Support Abbott, voters demand

Benson and Sue Dunlevy - The Daily Telegraph
The three independents holding the future of the next federal government in their hands have been sent a clear message from their own constituents - back Tony Abbott and the Coalition.   An exclusive Galaxy Poll commissioned by The Daily Telegraph revealed most voters in the seats of Kennedy, Lyne and New England want their independent local members to support a Coalition minority government.   But almost half the voters were prepared to support a fresh election to resolve the deadlock if needed.   As Bob Katter, Rob Oakeshott and Tony Windsor met late yesterday with both Mr Abbott and Julia Gillard to deliver their list of seven key issues on forming government, their electorates issued their own set of demands.

Best-case scenario gives the Coalition 74 seats

Tim Colebatch  - SMH
Liberal candidate Sarah Henderson has clawed back half her deficit in the closely fought seat of Corangamite, raising the Coalition's hopes that it could finish with more seats than Labor - and win the independents' support.  Further counting in the seats in doubt yesterday was mostly good for the Coalition and bad for Labor. Corangamite became closer, Dunkley and Boothby safer for their Liberal MPs.   The counts changed constantly, going backwards as sometimes more votes were removed than added. But last night, only two seats had candidates with majorities of less than 0.5 per cent: Hasluck, where the Liberals lead narrowly, and Corangamite.

Teens toy with death online

Louisa Hearn - SMH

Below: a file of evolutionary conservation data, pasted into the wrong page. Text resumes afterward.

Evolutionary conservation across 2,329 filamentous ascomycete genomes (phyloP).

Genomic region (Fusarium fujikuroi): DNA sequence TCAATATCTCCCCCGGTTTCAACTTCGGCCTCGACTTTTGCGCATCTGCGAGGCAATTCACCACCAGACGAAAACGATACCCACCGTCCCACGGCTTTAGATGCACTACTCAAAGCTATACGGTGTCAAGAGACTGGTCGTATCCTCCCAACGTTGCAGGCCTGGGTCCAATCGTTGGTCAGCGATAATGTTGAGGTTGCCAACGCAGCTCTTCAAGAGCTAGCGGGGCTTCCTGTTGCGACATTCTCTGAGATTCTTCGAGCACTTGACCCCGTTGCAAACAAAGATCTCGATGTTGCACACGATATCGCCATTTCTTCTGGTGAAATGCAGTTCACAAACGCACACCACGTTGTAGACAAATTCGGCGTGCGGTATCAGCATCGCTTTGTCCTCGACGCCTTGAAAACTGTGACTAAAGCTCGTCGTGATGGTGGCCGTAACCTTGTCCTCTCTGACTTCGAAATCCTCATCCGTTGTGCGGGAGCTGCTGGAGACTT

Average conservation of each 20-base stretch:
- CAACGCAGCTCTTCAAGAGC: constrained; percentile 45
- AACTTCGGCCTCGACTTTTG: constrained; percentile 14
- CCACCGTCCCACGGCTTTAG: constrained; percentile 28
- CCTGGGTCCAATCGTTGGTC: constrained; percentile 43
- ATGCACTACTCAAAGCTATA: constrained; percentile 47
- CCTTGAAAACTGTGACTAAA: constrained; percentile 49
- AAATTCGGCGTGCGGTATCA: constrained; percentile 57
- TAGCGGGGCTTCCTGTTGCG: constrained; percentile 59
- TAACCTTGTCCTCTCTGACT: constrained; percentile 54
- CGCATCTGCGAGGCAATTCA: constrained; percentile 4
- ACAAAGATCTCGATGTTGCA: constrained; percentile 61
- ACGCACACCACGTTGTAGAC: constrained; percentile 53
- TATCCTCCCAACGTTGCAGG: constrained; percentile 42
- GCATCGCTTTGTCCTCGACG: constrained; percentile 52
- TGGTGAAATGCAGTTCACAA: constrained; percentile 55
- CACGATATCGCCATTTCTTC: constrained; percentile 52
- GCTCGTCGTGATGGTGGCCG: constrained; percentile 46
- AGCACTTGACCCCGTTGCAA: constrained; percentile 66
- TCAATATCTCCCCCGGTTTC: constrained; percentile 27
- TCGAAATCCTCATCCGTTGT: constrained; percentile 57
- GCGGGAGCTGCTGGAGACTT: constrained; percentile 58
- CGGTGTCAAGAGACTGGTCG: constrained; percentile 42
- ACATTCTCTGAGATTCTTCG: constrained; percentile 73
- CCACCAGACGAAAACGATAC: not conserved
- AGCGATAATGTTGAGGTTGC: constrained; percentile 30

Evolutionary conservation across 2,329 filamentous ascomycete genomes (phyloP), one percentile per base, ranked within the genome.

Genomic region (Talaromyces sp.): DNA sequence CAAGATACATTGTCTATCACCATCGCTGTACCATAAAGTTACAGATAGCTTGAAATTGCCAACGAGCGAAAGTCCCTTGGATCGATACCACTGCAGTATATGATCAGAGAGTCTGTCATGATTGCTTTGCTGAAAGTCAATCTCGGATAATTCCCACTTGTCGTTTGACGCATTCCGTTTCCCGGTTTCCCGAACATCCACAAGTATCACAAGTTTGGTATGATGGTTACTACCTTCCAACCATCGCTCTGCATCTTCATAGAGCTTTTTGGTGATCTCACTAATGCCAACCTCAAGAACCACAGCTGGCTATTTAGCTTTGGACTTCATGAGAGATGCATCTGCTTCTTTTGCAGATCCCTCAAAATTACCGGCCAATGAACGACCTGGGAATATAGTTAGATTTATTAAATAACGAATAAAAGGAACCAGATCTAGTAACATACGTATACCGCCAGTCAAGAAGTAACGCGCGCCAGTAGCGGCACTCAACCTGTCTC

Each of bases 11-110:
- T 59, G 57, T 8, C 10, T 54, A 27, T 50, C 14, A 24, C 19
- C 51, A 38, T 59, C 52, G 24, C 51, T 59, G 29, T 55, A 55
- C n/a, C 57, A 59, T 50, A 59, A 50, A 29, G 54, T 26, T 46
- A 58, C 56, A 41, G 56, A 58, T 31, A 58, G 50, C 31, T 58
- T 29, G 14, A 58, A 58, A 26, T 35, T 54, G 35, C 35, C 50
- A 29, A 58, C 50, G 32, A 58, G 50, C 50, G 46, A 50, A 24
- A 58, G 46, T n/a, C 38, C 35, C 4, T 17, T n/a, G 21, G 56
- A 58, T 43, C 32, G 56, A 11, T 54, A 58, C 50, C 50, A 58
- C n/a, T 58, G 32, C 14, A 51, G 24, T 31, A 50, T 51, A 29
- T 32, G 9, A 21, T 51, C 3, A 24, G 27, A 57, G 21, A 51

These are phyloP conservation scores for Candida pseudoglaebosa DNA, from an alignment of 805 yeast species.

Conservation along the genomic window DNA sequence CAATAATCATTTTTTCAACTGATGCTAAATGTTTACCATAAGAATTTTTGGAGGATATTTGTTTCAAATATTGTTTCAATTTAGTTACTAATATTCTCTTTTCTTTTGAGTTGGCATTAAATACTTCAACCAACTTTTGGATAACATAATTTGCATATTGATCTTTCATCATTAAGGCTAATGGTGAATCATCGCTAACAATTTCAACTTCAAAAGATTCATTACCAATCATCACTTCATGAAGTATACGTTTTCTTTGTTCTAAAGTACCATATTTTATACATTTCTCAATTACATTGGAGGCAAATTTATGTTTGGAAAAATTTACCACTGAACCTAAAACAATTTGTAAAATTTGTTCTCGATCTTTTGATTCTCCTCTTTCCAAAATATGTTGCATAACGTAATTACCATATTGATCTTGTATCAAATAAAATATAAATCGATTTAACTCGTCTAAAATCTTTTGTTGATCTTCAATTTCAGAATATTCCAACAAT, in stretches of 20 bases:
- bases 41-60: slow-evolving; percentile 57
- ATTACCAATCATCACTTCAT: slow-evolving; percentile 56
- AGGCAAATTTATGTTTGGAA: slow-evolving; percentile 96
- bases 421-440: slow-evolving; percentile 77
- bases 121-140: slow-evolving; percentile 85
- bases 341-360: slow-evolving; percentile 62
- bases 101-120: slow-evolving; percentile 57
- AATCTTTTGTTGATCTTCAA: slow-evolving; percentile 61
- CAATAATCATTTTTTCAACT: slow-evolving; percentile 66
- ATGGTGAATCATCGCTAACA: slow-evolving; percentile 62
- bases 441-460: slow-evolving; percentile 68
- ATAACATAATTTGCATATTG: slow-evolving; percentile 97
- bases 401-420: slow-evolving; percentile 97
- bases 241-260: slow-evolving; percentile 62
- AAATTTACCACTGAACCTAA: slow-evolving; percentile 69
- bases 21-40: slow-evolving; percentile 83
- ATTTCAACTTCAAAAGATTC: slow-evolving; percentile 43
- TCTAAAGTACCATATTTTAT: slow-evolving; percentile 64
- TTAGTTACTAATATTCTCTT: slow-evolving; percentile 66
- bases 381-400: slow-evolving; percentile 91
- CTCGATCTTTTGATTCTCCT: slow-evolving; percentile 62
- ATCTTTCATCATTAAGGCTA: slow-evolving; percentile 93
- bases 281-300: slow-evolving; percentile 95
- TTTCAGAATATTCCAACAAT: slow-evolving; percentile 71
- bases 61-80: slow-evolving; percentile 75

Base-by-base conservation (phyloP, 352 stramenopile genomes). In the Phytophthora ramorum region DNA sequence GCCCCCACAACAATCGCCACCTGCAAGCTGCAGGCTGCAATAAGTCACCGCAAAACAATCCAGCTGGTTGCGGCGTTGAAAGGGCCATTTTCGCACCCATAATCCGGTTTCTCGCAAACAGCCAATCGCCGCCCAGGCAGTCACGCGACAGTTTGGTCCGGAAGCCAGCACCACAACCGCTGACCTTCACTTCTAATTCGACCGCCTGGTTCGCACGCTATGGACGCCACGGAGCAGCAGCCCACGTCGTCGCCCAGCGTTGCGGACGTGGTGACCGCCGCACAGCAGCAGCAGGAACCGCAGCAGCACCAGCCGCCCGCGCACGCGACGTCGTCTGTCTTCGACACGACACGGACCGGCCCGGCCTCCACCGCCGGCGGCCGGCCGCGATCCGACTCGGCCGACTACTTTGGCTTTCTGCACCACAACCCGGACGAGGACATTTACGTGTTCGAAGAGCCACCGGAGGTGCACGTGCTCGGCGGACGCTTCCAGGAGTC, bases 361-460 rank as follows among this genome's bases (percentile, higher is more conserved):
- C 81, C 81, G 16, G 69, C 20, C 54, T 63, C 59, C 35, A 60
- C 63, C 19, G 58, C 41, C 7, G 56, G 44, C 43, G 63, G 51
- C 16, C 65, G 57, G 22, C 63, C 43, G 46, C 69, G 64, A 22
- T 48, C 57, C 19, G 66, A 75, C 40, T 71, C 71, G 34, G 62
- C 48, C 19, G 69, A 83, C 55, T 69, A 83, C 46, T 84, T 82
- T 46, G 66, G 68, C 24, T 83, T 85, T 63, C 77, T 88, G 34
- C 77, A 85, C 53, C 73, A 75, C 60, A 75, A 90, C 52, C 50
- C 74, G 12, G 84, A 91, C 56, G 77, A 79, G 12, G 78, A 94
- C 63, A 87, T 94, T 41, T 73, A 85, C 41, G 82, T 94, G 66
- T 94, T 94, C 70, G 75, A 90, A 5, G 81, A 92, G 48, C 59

It's dangerous, sometimes deadly and is played almost exclusively by children and young teens.   It's called the choking game and YouTube has served up a new twist to what the experts warn is literally dicing with death.   Armed with smartphones, groups of young people take it in turn to cut off one another's air supply and then post the results to the internet.   The attraction is the so-called high caused when the brain is starved of oxygen, but the body count around the world is rising.

Pokie reform could be resurrected

Jacob Saulwick - SMH
Poker machine reform will be given a second wind in Federal Parliament. The likely fourth independent in the House of Representatives is planning to meet the anti-pokie senator, Nick Xenophon, tomorrow.   Andrew Wilkie, all but assured of claiming the Tasmanian electorate of Denison from Labor, sought the meeting after indicating to Senator Xenophon he would home in on poker machine gambling should he take his spot in Parliament.   Mr Wilkie supports the Productivity Commission's proposal of a $1 bet limit on poker machines, an idea the Government has mothballed.

Put Greens last: builders

David Rood  - The Age
Labor and the Liberals should tell voters to put the Greens last in the state election as the party threatens Victoria's economic future, according to the state's key building body.   Brian Welch, Victorian executive director of the Master Builders Association, said the Greens' policies would drive up housing prices by opposing the urban-growth boundary and major building projects. ''It would be useful for the Victorian public if the parties, Liberal and Labor, declared that they would put their preferences to Greens as last,'' he said.   ''That would mean if you are voting for a party that is going to deliver X, they would have to live up to their mandate.''